TTAC's Ten Worst Awards 2008 – Your Nominations Please
With all the industry news we’ve been covering, the Ten Worst Vehicles Awards got pushed to the back burner. But now that the meltdown is underway and seems to be running on autopilot, it’s time to take a look at the jaundiced jalopies that contributed to the fiasco formerly known as the auto industry. For those of you who are new to the site, the Ten Worst Vehicles is TTAC’s homage to excessively egregious examples of vehicular vomitus the automakers puked on the car-buying public during the year. TTACs Best and Brightest (that’s you) make the nominations, our crackhead team of writers narrow the field to 20 or so of the crappiest and then you vote on the top (or bottom) ten. Just to refresh your memories, here are the buckets of bolts you selected as the crème de la crap in 2007:
10. Saturn ION – Thankfully they finally rethinked this one right out of existence
9. Chrysler Aspen – A high-tech hybrid powertrain and massive incentives aren’t enough to revive this turkey.
8. Chevrolet TrailBlazer / GMC Envoy / Isuzu Ascender / Saab 9-7X – All but dead. Good riddance.
7. Hummer H2 – Sells so poorly the entire division is on life support.
6. Hummer H3 – That’s not an exhaust note, it’s a death rattle.
5. Chevrolet Uplander – Dead and finally gone. They even closed the plant.
4. Dodge Nitro – Fizzled like wet fireworks.
3. Chevrolet Aveo – The mouth breather grill won’t help this bottom feeder.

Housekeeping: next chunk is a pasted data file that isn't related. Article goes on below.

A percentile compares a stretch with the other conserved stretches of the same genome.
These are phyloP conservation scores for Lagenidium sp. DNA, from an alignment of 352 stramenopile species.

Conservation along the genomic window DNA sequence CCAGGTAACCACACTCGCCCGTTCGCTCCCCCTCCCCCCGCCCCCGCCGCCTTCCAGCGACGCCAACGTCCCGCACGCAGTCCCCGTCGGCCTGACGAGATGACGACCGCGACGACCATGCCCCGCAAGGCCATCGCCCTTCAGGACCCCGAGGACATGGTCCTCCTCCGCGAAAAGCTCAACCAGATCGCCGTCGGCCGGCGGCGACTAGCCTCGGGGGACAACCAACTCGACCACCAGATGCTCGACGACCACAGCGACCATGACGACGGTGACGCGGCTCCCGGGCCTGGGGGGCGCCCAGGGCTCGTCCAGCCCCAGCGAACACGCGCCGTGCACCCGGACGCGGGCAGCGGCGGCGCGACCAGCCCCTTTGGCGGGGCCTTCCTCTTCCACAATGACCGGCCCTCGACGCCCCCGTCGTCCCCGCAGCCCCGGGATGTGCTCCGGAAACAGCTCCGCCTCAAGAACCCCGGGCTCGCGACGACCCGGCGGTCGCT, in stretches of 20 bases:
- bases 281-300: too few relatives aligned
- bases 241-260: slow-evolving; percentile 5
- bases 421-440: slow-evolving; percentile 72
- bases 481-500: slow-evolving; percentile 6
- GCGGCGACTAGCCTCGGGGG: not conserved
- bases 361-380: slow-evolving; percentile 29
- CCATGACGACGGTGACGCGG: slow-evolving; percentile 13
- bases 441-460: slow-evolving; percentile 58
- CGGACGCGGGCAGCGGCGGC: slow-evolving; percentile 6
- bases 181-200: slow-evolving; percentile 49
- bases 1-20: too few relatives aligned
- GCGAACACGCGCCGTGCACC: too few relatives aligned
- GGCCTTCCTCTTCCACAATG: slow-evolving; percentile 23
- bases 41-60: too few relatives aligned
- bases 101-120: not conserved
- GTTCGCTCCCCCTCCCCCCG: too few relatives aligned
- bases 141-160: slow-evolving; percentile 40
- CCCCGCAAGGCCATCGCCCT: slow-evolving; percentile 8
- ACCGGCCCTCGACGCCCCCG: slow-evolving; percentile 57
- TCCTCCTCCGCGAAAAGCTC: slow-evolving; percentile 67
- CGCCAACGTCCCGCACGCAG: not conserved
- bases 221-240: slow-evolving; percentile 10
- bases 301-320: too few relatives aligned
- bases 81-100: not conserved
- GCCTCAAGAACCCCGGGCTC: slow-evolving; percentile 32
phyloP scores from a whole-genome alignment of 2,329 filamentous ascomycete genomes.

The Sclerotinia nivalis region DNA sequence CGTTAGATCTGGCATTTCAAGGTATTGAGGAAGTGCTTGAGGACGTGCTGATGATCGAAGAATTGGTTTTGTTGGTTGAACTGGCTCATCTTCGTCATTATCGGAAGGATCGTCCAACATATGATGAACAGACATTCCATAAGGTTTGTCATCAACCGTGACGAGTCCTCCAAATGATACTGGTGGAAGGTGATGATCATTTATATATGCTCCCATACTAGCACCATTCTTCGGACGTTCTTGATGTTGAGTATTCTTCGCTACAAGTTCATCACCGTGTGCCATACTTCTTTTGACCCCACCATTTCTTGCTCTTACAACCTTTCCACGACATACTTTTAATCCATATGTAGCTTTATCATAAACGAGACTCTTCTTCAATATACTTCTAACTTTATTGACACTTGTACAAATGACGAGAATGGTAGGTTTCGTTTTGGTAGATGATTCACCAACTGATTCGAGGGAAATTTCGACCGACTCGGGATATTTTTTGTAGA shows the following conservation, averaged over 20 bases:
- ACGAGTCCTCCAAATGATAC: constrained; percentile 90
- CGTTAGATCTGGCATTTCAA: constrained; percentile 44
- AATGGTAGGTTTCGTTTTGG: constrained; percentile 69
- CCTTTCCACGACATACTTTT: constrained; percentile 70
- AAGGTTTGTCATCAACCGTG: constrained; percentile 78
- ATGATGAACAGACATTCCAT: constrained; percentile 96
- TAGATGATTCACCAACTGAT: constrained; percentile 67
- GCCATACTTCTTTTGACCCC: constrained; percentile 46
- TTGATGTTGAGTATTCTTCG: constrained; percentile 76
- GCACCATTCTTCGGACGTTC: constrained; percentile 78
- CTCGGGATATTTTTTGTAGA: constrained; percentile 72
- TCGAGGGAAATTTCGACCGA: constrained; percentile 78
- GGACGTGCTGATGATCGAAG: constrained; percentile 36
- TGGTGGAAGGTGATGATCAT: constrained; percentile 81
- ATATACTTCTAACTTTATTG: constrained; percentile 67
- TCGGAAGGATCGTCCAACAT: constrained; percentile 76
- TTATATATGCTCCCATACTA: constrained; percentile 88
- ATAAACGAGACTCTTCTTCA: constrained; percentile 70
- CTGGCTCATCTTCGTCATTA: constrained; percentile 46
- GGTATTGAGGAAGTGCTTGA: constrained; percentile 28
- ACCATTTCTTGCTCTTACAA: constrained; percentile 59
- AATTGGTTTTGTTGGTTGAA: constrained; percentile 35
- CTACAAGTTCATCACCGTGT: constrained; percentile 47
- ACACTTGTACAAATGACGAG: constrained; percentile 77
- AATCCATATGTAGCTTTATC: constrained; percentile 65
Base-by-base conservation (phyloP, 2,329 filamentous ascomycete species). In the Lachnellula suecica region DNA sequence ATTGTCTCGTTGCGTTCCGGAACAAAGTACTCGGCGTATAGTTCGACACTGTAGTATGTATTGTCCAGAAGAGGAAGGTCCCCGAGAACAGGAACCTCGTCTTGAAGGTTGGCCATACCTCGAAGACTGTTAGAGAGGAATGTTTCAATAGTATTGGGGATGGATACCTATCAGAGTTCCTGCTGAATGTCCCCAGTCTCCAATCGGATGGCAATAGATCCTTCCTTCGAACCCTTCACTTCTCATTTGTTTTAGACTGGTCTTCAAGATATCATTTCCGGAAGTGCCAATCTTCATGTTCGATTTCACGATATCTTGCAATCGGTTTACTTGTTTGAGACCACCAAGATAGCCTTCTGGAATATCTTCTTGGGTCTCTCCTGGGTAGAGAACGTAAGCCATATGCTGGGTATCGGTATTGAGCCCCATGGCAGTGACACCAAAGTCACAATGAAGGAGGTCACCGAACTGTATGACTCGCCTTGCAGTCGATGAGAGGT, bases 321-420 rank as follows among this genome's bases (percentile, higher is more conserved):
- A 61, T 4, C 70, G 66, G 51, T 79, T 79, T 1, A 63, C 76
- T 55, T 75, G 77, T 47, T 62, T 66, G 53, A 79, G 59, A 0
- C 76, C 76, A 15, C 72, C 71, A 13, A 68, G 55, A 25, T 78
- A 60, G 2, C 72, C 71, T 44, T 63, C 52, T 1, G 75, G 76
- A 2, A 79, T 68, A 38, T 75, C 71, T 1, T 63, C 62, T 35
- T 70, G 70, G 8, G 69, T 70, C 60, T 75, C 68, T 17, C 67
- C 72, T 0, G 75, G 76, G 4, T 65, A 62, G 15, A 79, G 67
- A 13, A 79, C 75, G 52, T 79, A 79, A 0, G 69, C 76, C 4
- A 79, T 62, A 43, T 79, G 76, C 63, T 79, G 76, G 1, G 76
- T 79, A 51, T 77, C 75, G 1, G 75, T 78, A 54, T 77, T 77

2. Chrysler Sebring – So bad even the rental companies aren’t buying it.
1. Jeep Compass – Jeep enthusiasts asked WTF and buyers agreed.
In case you’ve forgotten since last year, or you’re a Ten Worst virgin, here’s are the rules:
1. Any car or light truck offered for sale as a new vehicle in the U.S. between January 1 and today is eligible for nomination. I know those of you in Canada and other countries feel left out, but we have to draw the line somewhere to keep this under control. It doesn’t matter who built it or where, just that it’s sold legally in the States.
2. All nominations have to be justified. That doesn’t mean just saying it’s a POS car. Tell us WHY it’s a POS car. Nominations may be deleted unceremoniously and without warning for any of the following reasons: insufficient justification, excessive verbosity or pontification, foul language or patent absurdity.
3. All nominations must meet TTAC’s house rules on flaming or trolling (i.e., don’t). Offensive comments about other readers will be summarily deleted and the writer could be banned from TTAC. However, offensive observations about the nominees are encouraged.
4. Blatantly badge-engineered siblings can be nominated jointly if they all suck equally (see winner #8 above). Platform mates can be nominated separately, but may be combined at the whim of the editor for the final vote.
5. If we can wake them up long enough, TTAC’s writers will select 20 finalists from the nominees, give or take a few. The number of times a vehicle is nominated is irrelevant so don’t waste the pixels on typing “me too.”
6. Readers will vote via an electronic survey on the 20 or so finalists to determine America’s Ten Worst Vehicles. Multiple voting ain’t kosher so don’t even try.
7. Nominations begin today and will continue until midnight EDT, Sunday December 8, with the 20 finalists presented for voting a few days afterwards. The winners will be announced whenever we get around to it. We have nothing to give the winners but our disdain, so the winning manufacturers will find out about it like everyone else.